Custom Bed And Fenders

Hannah’s Viking is part ’98.5 second-gen, part ’18 Ram, but the coil springs have been scrapped in favor of air springs. Up front, double-bellow AirLift air springs are employed, while triple-bellow (and 7,000-pound rated) air springs reside in the rear. Thanks to an AirLift 3H/3P air management system controlling twin VIAIR compressors, the truck’s ride height can be raised or lowered 7 inches.

The one-off bed Hannah envisioned began with an Apache version, to which Cory extended the fenders on an incredible 14-inches. Not only do the broad hips clear a pair of 11.5-inch wide 285/45R22 Cooper Discoverers on either side, but the AAM 1150 didn’t require any narrowing. Believe it or not, as it sits the custom dually short bed is wider than it is long. And paying tribute to the second-gen-derived Cummins, NV4500, and chassis, Cory integrated a second-gen roll pan out back. Other touches include repurposed exhaust piping on the outboard side of the bed rails, a 45-degree, angle-cut, 7-inch exhaust stack, and a gooseneck hitch, which we’re told sees its fair share of use.

5.9L, 150HP Injectors And An NV4500

An AAM 1150 is more than enough axle out back, and the fourth-gen axle’s differential packs 3.73 gears. Believe it or not, the AAM 1150 came into the picture when Hannah’s husband, Cory, picked up an ’18 Ram donor for its front axle. The rear four-link, coil over setup—along with the axle—were sitting on their property, practically begging to be used.
No dually is complete without 22’s, and who says they have to be black? Hannah’s Viking wears a set of polished, forged-aluminum American Force 5 Holes very well, along with black, spiked lug nuts that help tie the blingy wheels in with the truck’s rat-rod theme. Cooper Discoverer tread measuring 285/45R22 exists all the way around.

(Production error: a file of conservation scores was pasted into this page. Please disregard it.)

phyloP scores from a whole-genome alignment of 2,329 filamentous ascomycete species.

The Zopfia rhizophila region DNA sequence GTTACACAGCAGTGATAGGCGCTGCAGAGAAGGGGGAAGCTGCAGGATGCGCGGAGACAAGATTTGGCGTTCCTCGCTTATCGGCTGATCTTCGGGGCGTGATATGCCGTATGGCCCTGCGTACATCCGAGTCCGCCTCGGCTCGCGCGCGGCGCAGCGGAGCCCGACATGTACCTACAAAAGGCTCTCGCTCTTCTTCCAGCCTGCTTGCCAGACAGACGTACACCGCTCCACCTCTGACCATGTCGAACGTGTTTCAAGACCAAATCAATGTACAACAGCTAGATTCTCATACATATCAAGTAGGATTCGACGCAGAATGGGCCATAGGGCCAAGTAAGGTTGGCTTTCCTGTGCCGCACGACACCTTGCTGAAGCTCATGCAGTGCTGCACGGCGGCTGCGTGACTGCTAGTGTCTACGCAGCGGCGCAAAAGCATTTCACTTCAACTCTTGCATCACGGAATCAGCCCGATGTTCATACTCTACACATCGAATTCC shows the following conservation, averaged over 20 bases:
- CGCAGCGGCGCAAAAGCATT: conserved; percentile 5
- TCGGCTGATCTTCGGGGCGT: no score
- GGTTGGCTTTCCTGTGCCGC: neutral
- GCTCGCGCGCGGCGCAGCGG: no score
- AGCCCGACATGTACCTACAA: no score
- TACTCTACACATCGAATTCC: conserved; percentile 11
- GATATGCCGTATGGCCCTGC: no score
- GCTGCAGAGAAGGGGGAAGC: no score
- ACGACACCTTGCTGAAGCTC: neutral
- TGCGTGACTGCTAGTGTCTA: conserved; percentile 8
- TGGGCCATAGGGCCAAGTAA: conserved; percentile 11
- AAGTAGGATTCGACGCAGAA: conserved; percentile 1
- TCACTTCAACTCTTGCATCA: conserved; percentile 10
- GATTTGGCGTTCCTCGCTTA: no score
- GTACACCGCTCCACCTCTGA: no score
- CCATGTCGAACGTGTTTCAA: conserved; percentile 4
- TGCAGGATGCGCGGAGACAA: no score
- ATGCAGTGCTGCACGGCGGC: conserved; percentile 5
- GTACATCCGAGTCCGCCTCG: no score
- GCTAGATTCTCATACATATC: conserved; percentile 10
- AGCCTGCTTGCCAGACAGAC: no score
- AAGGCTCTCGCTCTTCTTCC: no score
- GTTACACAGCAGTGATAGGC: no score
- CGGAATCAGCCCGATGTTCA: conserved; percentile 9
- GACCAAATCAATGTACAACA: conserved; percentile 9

Beneath the hood, the 24-valve Cummins never parted ways with the ’98.5 chassis it was lowered into on Chrysler’s assembly line—at least the front section of it. Despite having 400,000 miles on the clock, the ISB 5.9L keeps chugging along in ultra-reliable fashion. Its VP44 is stock and kept happy thanks to a 165-gph AirDog II-4G system supplying it fuel. Downwind of the VP44 sits a set of 150hp injectors from BD Diesel. The factory HX35W is still in the mix, but its wastegate has been disabled to provide the Cummins with additional boost. Finally, the venerable NV4500 manual remains bolted to the 5.9L, its stock clutch having no issues harnessing the added horsepower and torque thus far.

A Daily-Driven, Trophy-Winner

One peek at the interior and the contrast between original equipment and completely custom is apparent. With the floor of the Viking not salvageable in any way, Hannah and Cory fabricated a new one, using 2×2 square tubing for bracing and ultimately finishing it off in Raptor liner. Believe it or not, Cory and Hannah built the seats and center console out of ¼-inch plywood at first, then had Shane Keller of nearby Keller Heating & Air Conditioning turn them into the metal versions you see here.

Hannah’s Viking is far-removed from the 2-ton grain truck it once was, or the half-finished state it was in when she and Cory first obtained it. In fact, the truck has already been repainted a handful of times in search of that perfect Patina finish. In between tying up loose ends, it’s been Hannah’s daily driver during the work week and a trophy-winner on the weekends. So far, the Viking has claimed more than a dozen awards—and it’s even placed first at truck shows without even being on the entry list. Without question, Hannah’s ’59 Chevrolet is a favorite wherever it goes. And thanks to regular appearances on Cory Wheat Customs’ YouTube channel, it’s earned a celebrity-like status both online and in-person. If you make it to a national diesel event in 2023, look for Hannah’s classic rat-rod, short bed dually in the show ‘n shine. And if you ever happen to see it cruising through southern Indiana—with or without a trailer behind it—give the driver a wave. She’s used to it.